I take something like Russell's point early in "On Denoting" as a fairly decisive refutation of this sort of view. Step 1: Note that definite descriptions are quantifier phrases. Step 2: Note that quantifier phrases are not referential. There are certainly moves to be made at this point, but I think the underlying idea is right: to treat definite descriptions as referential is just to misunderstand how definites work in English. So I think we should treat definites uniformly as non-referring. It would be especially awful if the referential treatment of 'the average F' were extended to all definites and to all other quantifer phrases as well. (No one knows this better than Joshua. So maybe we should consult no one on the topic.) So whatever qualms one might have on metaphysical grounds, I think there is ample reason to reject the view on semantic grounds.

12:21 PM  
Blogger Joshua said...

My suggestion is not that the content of phrases of the form 'the average F' is an activity dependent entity to which the phrase refers. Rather, I am suggesting that there is an activity dependent entity that is the satisfier of the variable in sentences of the form 'the average F is G'. This view should not have the unwanted semantic consequences that Russell warned against.

8:24 PM  
Blogger Chris Tillman said...

Oh okay. I understand the proposal better now. But if you're maintaining an interesting relationship between purported average philosophers and real philosophers, but invoking the average philosopher causes problems, why not just cut out the middle man? The result is a less straightforward account of the semantics of 'the avg philosopher is F', but these sentences do not cry out for a straightforward semantic treatment in the first place.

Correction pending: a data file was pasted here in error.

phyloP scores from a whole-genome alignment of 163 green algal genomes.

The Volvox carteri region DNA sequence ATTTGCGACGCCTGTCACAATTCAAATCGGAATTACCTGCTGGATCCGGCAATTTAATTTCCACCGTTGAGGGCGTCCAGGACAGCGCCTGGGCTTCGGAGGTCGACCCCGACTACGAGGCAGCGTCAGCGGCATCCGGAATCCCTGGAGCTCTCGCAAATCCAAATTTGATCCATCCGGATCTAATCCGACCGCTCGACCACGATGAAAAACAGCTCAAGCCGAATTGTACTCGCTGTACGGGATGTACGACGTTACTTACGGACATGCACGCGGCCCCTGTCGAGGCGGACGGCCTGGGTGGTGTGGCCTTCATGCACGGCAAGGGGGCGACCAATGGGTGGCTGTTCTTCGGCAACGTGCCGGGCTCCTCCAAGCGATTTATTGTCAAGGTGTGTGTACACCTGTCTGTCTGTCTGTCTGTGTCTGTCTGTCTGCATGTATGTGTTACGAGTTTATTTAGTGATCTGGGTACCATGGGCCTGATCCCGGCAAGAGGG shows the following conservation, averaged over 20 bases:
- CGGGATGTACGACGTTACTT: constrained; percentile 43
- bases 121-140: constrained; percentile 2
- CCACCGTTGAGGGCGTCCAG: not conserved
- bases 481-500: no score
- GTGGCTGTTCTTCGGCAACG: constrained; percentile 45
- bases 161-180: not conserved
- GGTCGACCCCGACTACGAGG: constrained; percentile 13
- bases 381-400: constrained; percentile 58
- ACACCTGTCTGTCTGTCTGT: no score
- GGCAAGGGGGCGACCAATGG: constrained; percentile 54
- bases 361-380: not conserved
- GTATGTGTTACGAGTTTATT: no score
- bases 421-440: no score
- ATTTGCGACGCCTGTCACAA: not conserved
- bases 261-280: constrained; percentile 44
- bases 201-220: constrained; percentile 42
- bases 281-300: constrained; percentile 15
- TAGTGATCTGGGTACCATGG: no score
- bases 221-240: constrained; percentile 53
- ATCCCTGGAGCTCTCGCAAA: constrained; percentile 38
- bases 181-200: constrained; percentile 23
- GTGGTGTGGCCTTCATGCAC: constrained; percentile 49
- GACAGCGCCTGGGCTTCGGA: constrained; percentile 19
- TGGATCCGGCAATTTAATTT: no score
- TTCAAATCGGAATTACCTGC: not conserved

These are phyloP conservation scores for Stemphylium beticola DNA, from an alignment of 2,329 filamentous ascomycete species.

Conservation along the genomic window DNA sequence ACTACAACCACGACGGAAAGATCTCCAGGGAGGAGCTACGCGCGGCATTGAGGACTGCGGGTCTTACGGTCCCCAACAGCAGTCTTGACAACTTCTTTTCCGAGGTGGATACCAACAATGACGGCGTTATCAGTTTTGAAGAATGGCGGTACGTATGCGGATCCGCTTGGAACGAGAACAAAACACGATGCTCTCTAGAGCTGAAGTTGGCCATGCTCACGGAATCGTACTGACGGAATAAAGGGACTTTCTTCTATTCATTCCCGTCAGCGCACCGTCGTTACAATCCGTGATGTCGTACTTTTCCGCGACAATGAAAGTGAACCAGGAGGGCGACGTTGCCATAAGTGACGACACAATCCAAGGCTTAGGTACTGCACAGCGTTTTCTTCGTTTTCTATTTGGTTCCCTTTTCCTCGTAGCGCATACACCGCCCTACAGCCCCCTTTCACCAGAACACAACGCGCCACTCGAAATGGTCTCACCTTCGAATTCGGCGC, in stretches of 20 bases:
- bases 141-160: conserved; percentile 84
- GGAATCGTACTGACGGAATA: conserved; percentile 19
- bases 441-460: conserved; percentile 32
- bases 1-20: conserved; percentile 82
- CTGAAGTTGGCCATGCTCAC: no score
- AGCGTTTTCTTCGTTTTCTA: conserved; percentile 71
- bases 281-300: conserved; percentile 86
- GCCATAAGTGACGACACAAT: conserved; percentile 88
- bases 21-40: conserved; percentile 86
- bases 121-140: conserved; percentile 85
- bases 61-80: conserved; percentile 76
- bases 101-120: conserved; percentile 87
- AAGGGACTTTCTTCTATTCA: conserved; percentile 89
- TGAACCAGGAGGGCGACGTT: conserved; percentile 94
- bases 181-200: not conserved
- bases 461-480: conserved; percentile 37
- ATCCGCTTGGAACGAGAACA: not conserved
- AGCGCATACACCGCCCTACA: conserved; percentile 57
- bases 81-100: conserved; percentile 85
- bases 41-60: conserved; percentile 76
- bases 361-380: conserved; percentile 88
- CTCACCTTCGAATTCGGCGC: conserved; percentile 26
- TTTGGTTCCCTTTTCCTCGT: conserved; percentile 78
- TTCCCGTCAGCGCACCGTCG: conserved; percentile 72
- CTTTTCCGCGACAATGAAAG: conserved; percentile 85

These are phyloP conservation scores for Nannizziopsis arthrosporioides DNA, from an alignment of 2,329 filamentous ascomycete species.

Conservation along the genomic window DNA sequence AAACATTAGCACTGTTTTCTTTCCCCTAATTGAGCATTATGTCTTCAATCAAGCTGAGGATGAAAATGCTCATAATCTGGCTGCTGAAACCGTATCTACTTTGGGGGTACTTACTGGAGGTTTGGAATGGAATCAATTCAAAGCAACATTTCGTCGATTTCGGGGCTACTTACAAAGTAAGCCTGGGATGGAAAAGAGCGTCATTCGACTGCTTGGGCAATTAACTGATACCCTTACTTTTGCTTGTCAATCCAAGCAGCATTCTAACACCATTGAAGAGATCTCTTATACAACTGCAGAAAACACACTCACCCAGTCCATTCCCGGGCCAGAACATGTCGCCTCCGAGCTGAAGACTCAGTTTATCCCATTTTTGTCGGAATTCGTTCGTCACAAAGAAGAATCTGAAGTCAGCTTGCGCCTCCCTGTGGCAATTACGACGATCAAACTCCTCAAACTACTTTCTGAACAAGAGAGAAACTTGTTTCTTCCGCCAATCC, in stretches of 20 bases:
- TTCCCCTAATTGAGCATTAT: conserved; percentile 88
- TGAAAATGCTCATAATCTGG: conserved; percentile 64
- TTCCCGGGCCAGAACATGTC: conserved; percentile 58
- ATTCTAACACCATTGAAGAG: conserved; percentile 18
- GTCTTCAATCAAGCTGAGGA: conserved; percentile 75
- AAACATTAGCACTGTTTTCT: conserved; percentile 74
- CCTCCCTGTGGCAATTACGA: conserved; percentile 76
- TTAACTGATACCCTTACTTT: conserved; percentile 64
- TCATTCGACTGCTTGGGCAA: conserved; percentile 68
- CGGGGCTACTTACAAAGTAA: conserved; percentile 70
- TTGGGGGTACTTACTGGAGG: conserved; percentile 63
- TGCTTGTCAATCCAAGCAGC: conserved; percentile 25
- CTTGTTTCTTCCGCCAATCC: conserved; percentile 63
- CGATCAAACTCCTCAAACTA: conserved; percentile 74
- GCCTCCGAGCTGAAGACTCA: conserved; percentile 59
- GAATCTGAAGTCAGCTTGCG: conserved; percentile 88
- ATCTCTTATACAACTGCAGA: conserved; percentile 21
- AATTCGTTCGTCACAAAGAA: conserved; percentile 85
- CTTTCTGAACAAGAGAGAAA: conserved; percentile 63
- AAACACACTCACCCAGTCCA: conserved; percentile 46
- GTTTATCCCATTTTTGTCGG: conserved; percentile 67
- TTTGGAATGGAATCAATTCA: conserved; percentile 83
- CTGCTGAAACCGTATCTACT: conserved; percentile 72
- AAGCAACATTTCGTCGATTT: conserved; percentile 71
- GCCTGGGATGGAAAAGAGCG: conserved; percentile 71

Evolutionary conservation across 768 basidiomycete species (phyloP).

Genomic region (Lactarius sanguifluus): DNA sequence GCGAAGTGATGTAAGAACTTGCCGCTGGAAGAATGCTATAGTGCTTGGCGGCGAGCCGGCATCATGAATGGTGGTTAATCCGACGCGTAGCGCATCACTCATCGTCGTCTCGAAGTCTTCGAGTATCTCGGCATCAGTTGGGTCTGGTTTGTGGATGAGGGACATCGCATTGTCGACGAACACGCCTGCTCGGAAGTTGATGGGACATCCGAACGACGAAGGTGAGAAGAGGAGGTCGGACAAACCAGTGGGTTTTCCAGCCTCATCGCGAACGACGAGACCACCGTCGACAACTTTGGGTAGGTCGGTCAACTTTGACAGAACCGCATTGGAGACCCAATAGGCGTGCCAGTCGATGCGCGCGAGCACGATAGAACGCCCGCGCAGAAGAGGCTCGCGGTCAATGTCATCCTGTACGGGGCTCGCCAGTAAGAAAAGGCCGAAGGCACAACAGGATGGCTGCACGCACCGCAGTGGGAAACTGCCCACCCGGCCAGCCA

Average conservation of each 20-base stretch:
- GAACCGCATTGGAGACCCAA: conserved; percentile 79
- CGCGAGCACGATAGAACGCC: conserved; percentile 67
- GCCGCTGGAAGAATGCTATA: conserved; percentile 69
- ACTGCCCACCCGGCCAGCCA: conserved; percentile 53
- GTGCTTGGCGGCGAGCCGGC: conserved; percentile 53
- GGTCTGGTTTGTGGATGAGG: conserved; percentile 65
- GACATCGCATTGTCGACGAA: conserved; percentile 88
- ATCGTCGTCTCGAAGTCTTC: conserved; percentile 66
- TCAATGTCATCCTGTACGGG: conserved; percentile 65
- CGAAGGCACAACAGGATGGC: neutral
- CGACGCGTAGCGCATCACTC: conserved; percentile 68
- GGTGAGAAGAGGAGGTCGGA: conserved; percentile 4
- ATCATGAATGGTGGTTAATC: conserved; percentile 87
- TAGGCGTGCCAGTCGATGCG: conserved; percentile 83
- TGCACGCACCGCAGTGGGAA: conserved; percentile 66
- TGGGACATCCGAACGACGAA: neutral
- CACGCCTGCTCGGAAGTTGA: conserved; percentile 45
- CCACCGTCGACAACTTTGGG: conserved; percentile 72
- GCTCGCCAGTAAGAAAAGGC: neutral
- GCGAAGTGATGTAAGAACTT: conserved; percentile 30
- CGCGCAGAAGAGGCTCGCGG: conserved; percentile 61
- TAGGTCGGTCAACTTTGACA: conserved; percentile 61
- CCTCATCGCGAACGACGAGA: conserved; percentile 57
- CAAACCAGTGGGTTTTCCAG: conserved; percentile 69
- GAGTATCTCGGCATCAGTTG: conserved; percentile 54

3:30 PM  
Blogger Joshua said...

I am surprised by your suggestion. You seem to be indicating a denial of some sort of strong compositionality principle. I guess such a move might be acceptable if there is some systematic treatment of sentences of the form 'the average F is G' available. But, I am having a hard time seeing what that systematic treatment would look like.

Given that I have not yet found a plausible systematic treatement of these sentences and that a strong form of compositionality is (all else being equal) preferred over any weaker form, it seems to me that one of the two following options is best:

1. Accept the activity dependant entity account of these setences.

2. Say that sentences of the form 'the average F is G' express falsehoods yet convey truths.

6:52 AM